PEOPLE who receive professional financial advice will be £47,000 better off than those who don’t in a decade’s time, new research has found.
A study from pensions firm Royal London and the International Longevity Centre, a think tank, found that investors who opted to take financial advice between 2001 and 2006 saw an average increase in of £47,706 on average by 2014/16, compared to those who decided to go it alone.
The research came from analysis of the government’s Wealth and Assets Survey, which has tracked the wealth of thousands of people. The increase in wealth comprises an extra £31,000 of pension wealth and £16,000 in non-pension financial wealth.
The joint study also found that the proportionate impact of taking advice is greater for less affluent people.
Less well-off investors saw a 35 per cent rise in financial wealth such as shares, ISAs and bank accounts over the period, compared to more affluent investors who saw a 24 per cent uplift.
On pension wealth, the increase was 24 per cent for the non-affluent group and 11 per cent for the better-off investors.
The researchers suggested that the results showed that those who take advice are more likely to invest in assets which offer greater returns with greater risk.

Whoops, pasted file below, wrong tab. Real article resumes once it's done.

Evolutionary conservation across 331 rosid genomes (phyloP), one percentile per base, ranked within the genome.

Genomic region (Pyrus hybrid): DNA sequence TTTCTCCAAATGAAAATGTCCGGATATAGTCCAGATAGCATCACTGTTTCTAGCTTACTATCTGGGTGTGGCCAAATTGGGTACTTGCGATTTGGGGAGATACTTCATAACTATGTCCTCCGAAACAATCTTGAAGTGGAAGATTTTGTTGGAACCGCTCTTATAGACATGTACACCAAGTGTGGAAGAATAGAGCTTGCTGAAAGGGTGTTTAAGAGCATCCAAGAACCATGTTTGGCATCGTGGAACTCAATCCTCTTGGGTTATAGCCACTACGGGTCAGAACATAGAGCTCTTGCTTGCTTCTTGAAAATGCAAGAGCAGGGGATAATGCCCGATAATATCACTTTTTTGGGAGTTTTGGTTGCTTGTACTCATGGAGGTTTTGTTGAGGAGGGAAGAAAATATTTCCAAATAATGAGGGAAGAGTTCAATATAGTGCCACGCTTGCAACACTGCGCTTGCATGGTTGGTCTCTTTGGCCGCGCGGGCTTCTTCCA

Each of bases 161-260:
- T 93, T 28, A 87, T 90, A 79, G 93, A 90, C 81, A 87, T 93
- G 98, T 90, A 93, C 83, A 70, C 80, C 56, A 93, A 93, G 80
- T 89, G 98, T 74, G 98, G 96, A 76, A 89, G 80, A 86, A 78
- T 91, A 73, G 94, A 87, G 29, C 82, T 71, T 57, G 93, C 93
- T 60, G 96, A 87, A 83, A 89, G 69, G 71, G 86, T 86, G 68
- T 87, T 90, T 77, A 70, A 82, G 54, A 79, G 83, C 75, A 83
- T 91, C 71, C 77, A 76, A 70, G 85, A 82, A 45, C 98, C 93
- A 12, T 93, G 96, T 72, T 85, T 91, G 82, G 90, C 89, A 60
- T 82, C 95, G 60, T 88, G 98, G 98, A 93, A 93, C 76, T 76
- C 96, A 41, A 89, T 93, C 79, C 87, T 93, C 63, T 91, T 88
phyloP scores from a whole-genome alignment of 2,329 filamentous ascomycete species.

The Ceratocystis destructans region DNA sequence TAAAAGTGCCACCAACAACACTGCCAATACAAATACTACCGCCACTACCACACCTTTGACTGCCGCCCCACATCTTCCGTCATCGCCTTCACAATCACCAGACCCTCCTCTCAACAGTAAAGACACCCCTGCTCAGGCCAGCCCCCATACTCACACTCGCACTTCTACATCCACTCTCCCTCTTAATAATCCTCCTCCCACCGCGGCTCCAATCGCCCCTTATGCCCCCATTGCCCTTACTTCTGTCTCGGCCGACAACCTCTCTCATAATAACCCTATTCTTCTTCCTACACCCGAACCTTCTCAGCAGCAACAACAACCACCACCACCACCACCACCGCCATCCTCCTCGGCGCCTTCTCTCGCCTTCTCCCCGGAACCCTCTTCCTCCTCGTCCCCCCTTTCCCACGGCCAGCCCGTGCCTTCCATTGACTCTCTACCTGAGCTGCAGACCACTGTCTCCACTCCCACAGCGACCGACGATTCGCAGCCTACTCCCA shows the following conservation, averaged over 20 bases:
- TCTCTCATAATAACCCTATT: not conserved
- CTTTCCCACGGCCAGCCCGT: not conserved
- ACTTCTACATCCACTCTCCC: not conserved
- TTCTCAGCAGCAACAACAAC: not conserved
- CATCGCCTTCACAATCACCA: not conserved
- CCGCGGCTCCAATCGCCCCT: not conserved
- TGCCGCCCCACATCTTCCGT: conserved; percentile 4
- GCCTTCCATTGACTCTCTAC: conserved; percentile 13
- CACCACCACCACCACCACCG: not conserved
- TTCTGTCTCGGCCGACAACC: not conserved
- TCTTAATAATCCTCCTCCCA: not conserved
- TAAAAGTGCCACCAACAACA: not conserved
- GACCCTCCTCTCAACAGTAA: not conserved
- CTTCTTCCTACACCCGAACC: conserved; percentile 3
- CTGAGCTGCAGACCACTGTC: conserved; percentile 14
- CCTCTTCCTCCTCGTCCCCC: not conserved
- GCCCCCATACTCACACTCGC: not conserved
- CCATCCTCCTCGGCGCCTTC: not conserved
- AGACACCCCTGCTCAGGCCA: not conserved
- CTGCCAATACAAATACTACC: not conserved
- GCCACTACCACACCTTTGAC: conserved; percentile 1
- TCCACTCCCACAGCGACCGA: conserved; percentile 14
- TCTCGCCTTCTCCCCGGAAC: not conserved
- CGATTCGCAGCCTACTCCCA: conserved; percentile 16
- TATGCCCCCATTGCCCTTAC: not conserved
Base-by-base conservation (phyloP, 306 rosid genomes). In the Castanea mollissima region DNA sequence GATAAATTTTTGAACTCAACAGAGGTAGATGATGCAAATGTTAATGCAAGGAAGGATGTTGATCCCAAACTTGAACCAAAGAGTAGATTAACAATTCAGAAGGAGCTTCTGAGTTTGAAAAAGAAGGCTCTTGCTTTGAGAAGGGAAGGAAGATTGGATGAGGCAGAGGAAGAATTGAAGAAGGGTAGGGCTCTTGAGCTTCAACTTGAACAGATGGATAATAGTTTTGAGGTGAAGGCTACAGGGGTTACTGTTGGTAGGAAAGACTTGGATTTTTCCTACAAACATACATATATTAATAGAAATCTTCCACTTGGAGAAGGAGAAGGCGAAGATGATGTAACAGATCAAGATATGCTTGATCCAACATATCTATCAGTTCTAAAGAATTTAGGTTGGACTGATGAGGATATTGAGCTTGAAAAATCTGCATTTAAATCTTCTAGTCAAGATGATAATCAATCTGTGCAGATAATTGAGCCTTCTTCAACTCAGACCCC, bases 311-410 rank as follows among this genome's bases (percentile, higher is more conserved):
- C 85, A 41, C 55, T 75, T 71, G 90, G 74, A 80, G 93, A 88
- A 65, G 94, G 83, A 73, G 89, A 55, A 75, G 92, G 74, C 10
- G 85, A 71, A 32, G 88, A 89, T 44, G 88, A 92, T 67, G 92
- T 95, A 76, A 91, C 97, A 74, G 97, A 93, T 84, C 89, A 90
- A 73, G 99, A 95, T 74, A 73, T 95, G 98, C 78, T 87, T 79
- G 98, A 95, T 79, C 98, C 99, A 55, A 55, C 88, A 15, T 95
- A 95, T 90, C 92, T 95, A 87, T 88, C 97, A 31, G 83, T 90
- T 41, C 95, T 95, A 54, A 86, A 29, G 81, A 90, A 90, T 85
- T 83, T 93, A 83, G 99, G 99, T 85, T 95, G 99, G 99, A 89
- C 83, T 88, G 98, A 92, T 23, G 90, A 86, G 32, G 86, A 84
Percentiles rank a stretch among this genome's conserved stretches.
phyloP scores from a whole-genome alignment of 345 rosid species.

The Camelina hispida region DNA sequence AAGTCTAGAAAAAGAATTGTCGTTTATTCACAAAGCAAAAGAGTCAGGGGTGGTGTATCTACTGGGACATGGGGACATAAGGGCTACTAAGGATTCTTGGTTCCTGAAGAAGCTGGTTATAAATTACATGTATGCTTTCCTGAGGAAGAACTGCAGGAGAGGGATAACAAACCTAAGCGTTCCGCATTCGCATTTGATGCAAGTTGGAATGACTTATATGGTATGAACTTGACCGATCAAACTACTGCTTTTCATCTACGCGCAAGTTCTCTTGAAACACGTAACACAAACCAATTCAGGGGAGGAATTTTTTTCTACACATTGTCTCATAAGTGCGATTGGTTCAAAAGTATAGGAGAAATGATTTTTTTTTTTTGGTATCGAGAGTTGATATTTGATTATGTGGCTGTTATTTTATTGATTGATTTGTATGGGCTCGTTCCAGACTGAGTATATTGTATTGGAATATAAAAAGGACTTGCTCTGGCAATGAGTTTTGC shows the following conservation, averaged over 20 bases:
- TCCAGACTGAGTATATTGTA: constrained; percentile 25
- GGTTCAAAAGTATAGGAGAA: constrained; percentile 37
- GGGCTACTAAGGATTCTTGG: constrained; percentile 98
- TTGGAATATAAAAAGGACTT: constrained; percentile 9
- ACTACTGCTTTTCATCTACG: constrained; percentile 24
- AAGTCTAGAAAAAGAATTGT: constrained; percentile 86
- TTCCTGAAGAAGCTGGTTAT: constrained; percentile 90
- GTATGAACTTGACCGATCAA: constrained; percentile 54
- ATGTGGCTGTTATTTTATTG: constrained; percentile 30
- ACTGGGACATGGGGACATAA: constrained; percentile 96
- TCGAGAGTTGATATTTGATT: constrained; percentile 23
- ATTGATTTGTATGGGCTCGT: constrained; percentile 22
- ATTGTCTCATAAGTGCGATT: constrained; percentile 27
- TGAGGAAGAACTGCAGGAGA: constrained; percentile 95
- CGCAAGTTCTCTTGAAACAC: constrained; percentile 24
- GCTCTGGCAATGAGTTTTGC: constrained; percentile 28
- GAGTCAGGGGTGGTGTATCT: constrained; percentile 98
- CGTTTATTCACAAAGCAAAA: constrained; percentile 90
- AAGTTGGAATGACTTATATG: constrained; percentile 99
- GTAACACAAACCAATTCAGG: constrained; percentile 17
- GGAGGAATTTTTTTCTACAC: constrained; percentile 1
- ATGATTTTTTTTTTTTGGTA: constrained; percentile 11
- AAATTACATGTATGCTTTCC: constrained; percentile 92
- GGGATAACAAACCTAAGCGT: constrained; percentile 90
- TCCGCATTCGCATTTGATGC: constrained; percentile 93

Read more: P2PFN‘s special report on financial advisers
“Many of those who receive financial advice can testify to its value but it has always been difficult to quantify,” said Steve Webb, former pensions minister and director of policy at Royal London.
“This research uses the latest statistical methods to identify a pure ‘advice effect’ and it is strikingly large. If financial advice can add £40,000 to your wealth over a decade compared with not taking advice, it is incumbent on government, regulators, providers and the advice profession to work together to make sure that more people are sharing in this uplift.”
David Sinclair, director at the International Longevity Centre, agreed that those who take advice are likely to be richer in retirement.
“But it is still the case that far too many people who take out investments and pensions do not use financial advice,” he added. “And only a minority of the population has seen a financial adviser. We must now work together to get more people through the ‘front door’ of advice.”